The Bible’s answer can be summed up in a very straightforward fashion. Those who die without turning to Jesus for forgiveness of sin are not forgiven and remain under the judgment of God. Only when one starts with a Biblical perspective can this answer begin to make sense. Many imagine that condemnation happens after death based upon one’s sin or refusal to believe Jesus.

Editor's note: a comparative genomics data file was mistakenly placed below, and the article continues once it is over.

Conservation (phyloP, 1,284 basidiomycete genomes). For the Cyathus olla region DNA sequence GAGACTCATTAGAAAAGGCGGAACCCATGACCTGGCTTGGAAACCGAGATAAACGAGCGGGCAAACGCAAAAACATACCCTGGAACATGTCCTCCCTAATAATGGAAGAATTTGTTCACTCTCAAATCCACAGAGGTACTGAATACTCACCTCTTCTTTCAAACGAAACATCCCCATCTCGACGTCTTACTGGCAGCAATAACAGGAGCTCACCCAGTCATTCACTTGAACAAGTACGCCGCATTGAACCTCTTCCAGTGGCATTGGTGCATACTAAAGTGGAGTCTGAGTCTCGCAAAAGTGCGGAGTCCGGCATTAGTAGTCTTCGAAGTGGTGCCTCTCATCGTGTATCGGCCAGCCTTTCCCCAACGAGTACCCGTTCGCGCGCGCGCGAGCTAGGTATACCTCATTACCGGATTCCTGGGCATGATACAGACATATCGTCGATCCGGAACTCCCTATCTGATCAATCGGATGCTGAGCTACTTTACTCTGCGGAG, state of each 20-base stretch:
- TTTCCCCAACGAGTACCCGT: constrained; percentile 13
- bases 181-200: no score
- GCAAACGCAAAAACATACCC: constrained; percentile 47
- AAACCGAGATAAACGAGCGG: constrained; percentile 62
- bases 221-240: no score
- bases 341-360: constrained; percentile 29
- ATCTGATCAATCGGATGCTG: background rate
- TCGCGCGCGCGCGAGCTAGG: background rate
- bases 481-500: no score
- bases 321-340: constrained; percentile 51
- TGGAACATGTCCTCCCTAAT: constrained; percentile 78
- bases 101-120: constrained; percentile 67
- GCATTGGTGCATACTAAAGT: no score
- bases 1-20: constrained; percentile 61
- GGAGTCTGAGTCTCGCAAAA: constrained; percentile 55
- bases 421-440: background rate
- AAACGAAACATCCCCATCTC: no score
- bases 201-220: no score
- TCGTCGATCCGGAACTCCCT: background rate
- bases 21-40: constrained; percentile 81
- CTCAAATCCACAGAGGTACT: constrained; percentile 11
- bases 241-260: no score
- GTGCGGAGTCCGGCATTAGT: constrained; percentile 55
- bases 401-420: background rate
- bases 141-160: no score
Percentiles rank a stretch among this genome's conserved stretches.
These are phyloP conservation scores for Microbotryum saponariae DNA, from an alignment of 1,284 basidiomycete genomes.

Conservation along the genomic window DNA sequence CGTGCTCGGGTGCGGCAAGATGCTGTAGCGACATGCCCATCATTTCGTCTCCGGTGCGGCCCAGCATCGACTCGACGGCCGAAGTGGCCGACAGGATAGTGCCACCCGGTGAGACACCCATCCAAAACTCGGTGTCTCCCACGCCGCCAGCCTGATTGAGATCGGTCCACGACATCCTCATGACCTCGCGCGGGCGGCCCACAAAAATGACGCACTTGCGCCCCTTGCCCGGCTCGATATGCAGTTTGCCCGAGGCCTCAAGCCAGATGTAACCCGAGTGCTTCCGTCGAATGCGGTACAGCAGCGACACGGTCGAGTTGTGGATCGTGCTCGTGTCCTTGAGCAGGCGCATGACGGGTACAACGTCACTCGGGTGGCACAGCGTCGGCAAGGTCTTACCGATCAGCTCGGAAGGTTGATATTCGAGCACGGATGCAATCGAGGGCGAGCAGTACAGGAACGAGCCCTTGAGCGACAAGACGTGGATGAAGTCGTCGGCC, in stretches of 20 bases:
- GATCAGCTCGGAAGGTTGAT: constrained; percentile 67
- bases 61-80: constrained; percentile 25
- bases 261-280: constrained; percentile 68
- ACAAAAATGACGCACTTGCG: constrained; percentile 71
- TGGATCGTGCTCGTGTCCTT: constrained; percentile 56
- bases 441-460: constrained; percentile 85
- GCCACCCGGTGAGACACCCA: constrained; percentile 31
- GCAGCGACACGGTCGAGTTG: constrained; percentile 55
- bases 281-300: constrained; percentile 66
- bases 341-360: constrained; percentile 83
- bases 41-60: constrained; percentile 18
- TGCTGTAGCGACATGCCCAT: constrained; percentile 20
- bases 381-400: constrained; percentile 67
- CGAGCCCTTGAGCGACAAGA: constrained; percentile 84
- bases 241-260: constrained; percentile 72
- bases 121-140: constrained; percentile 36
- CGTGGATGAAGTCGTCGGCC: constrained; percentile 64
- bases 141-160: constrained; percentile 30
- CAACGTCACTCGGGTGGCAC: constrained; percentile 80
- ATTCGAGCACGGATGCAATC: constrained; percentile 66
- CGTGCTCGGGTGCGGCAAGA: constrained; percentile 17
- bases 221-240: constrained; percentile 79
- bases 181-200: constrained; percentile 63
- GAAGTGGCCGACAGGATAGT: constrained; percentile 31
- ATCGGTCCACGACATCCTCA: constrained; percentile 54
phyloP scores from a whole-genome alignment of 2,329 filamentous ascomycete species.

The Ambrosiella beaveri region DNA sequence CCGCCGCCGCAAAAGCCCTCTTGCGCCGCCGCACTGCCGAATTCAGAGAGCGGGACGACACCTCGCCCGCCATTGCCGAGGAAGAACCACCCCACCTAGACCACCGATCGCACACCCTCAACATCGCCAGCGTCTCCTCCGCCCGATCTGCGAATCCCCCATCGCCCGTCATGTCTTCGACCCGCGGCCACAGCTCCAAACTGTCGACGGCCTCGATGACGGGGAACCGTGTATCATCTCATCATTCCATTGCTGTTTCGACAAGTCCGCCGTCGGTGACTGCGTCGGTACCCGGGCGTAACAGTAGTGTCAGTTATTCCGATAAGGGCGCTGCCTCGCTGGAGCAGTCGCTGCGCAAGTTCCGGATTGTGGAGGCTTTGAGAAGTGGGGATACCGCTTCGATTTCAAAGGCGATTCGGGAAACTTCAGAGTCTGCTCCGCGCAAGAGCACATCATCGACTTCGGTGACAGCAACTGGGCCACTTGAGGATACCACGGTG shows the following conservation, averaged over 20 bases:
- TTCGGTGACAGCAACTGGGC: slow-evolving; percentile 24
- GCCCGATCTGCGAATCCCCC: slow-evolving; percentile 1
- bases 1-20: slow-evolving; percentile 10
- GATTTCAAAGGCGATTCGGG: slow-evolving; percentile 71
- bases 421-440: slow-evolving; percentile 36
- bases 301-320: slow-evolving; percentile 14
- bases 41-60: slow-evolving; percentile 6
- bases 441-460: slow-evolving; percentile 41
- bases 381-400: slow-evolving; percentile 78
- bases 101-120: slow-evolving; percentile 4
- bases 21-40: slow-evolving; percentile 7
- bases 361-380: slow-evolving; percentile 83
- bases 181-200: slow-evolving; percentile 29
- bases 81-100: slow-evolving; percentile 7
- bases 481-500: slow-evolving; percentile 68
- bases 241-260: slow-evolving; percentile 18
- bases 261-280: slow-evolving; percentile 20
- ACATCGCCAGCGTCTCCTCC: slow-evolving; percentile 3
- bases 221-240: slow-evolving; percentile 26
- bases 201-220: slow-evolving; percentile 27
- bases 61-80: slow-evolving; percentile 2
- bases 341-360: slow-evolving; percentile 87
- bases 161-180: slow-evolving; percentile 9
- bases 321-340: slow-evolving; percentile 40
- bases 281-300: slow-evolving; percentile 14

Condemnation does not happen after death. Men are not sentenced to hell for rejecting Jesus or for committing an excessive number of bad deeds. Men are sentenced to hell because they are born sinners who are already condemned by God. “He that believeth not is condemned already.” (John 3:18) “You were dead in trespasses and sins.” (Ephesians 2:1) The first chapter of Colossians describes all men as separated from God and enemies against Him. The third chapter of Romans describes all men as wicked, refusing to seek after God, having no good in them and filled with all manner of wickedness. The Bible consistently teaches that all people are currently guilty before God. Romans 3:19 says all the world is guilty before God. Everyone is already condemned for sin. Men are not waiting for judgment to find out if they are guilty or not. The conviction has been handed down. Sentencing is delayed to give opportunity for salvation.